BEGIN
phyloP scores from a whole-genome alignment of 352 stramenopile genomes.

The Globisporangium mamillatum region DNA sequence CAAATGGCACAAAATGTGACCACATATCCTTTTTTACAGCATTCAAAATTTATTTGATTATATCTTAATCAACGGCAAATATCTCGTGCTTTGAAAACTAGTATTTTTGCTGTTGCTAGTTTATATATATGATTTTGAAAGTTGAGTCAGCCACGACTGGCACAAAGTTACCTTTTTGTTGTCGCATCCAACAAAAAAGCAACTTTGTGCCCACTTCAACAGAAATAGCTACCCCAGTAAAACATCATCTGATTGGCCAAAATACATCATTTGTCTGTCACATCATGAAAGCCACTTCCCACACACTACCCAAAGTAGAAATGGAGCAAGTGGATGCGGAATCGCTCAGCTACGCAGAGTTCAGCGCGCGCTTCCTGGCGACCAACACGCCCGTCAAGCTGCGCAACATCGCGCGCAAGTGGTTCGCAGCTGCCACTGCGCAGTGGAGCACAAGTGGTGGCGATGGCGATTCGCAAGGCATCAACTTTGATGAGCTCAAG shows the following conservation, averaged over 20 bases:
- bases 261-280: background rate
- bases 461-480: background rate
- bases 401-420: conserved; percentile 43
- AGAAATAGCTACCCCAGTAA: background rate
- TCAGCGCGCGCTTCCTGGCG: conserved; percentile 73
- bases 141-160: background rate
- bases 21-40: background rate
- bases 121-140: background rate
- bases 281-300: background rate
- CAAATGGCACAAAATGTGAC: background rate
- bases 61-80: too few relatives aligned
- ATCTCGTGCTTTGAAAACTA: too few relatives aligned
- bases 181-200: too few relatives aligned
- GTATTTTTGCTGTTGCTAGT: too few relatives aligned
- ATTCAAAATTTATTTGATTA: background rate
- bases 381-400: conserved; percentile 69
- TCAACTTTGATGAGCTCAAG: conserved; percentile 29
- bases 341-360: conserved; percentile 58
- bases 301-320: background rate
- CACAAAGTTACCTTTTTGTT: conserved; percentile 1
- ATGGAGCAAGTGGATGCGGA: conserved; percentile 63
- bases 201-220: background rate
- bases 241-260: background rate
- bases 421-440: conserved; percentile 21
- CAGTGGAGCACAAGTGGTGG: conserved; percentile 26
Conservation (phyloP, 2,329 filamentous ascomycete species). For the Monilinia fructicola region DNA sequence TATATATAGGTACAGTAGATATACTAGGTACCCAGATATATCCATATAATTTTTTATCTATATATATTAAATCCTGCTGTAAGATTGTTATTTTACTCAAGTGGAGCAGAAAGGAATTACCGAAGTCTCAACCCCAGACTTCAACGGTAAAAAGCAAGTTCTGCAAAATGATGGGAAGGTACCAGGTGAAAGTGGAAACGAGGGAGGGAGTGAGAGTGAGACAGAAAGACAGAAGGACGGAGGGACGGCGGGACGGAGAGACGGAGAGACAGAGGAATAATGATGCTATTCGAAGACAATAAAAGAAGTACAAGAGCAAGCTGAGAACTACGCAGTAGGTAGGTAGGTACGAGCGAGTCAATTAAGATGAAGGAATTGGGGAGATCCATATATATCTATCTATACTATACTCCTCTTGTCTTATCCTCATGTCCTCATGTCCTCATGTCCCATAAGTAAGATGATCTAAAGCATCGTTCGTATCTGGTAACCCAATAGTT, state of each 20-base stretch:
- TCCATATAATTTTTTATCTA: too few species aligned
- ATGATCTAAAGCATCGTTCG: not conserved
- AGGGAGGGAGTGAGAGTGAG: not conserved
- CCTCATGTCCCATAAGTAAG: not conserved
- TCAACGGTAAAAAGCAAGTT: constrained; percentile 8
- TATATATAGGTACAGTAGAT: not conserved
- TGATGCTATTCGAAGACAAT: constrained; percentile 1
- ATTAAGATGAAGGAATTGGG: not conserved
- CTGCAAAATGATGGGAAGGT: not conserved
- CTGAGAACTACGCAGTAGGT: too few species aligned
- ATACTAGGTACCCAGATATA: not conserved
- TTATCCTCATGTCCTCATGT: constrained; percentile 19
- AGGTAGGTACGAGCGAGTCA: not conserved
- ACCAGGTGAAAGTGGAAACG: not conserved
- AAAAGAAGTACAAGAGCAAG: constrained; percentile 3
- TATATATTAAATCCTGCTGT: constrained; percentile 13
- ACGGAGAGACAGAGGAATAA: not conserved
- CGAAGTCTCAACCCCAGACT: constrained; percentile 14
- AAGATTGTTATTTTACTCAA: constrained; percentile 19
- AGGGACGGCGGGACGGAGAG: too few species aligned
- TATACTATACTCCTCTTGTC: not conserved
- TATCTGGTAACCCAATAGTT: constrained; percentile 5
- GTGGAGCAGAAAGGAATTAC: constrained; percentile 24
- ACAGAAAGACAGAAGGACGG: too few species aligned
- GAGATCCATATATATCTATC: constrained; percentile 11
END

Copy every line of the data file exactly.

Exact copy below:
phyloP scores from a whole-genome alignment of 352 stramenopile genomes.

The Globisporangium mamillatum region DNA sequence CAAATGGCACAAAATGTGACCACATATCCTTTTTTACAGCATTCAAAATTTATTTGATTATATCTTAATCAACGGCAAATATCTCGTGCTTTGAAAACTAGTATTTTTGCTGTTGCTAGTTTATATATATGATTTTGAAAGTTGAGTCAGCCACGACTGGCACAAAGTTACCTTTTTGTTGTCGCATCCAACAAAAAAGCAACTTTGTGCCCACTTCAACAGAAATAGCTACCCCAGTAAAACATCATCTGATTGGCCAAAATACATCATTTGTCTGTCACATCATGAAAGCCACTTCCCACACACTACCCAAAGTAGAAATGGAGCAAGTGGATGCGGAATCGCTCAGCTACGCAGAGTTCAGCGCGCGCTTCCTGGCGACCAACACGCCCGTCAAGCTGCGCAACATCGCGCGCAAGTGGTTCGCAGCTGCCACTGCGCAGTGGAGCACAAGTGGTGGCGATGGCGATTCGCAAGGCATCAACTTTGATGAGCTCAAG shows the following conservation, averaged over 20 bases:
- bases 261-280: background rate
- bases 461-480: background rate
- bases 401-420: conserved; percentile 43
- AGAAATAGCTACCCCAGTAA: background rate
- TCAGCGCGCGCTTCCTGGCG: conserved; percentile 73
- bases 141-160: background rate
- bases 21-40: background rate
- bases 121-140: background rate
- bases 281-300: background rate
- CAAATGGCACAAAATGTGAC: background rate
- bases 61-80: too few relatives aligned
- ATCTCGTGCTTTGAAAACTA: too few relatives aligned
- bases 181-200: too few relatives aligned
- GTATTTTTGCTGTTGCTAGT: too few relatives aligned
- ATTCAAAATTTATTTGATTA: background rate
- bases 381-400: conserved; percentile 69
- TCAACTTTGATGAGCTCAAG: conserved; percentile 29
- bases 341-360: conserved; percentile 58
- bases 301-320: background rate
- CACAAAGTTACCTTTTTGTT: conserved; percentile 1
- ATGGAGCAAGTGGATGCGGA: conserved; percentile 63
- bases 201-220: background rate
- bases 241-260: background rate
- bases 421-440: conserved; percentile 21
- CAGTGGAGCACAAGTGGTGG: conserved; percentile 26
Conservation (phyloP, 2,329 filamentous ascomycete species). For the Monilinia fructicola region DNA sequence TATATATAGGTACAGTAGATATACTAGGTACCCAGATATATCCATATAATTTTTTATCTATATATATTAAATCCTGCTGTAAGATTGTTATTTTACTCAAGTGGAGCAGAAAGGAATTACCGAAGTCTCAACCCCAGACTTCAACGGTAAAAAGCAAGTTCTGCAAAATGATGGGAAGGTACCAGGTGAAAGTGGAAACGAGGGAGGGAGTGAGAGTGAGACAGAAAGACAGAAGGACGGAGGGACGGCGGGACGGAGAGACGGAGAGACAGAGGAATAATGATGCTATTCGAAGACAATAAAAGAAGTACAAGAGCAAGCTGAGAACTACGCAGTAGGTAGGTAGGTACGAGCGAGTCAATTAAGATGAAGGAATTGGGGAGATCCATATATATCTATCTATACTATACTCCTCTTGTCTTATCCTCATGTCCTCATGTCCTCATGTCCCATAAGTAAGATGATCTAAAGCATCGTTCGTATCTGGTAACCCAATAGTT, state of each 20-base stretch:
- TCCATATAATTTTTTATCTA: too few species aligned
- ATGATCTAAAGCATCGTTCG: not conserved
- AGGGAGGGAGTGAGAGTGAG: not conserved
- CCTCATGTCCCATAAGTAAG: not conserved
- TCAACGGTAAAAAGCAAGTT: constrained; percentile 8
- TATATATAGGTACAGTAGAT: not conserved
- TGATGCTATTCGAAGACAAT: constrained; percentile 1
- ATTAAGATGAAGGAATTGGG: not conserved
- CTGCAAAATGATGGGAAGGT: not conserved
- CTGAGAACTACGCAGTAGGT: too few species aligned
- ATACTAGGTACCCAGATATA: not conserved
- TTATCCTCATGTCCTCATGT: constrained; percentile 19
- AGGTAGGTACGAGCGAGTCA: not conserved
- ACCAGGTGAAAGTGGAAACG: not conserved
- AAAAGAAGTACAAGAGCAAG: constrained; percentile 3
- TATATATTAAATCCTGCTGT: constrained; percentile 13
- ACGGAGAGACAGAGGAATAA: not conserved
- CGAAGTCTCAACCCCAGACT: constrained; percentile 14
- AAGATTGTTATTTTACTCAA: constrained; percentile 19
- AGGGACGGCGGGACGGAGAG: too few species aligned
- TATACTATACTCCTCTTGTC: not conserved
- TATCTGGTAACCCAATAGTT: constrained; percentile 5
- GTGGAGCAGAAAGGAATTAC: constrained; percentile 24
- ACAGAAAGACAGAAGGACGG: too few species aligned
- GAGATCCATATATATCTATC: constrained; percentile 11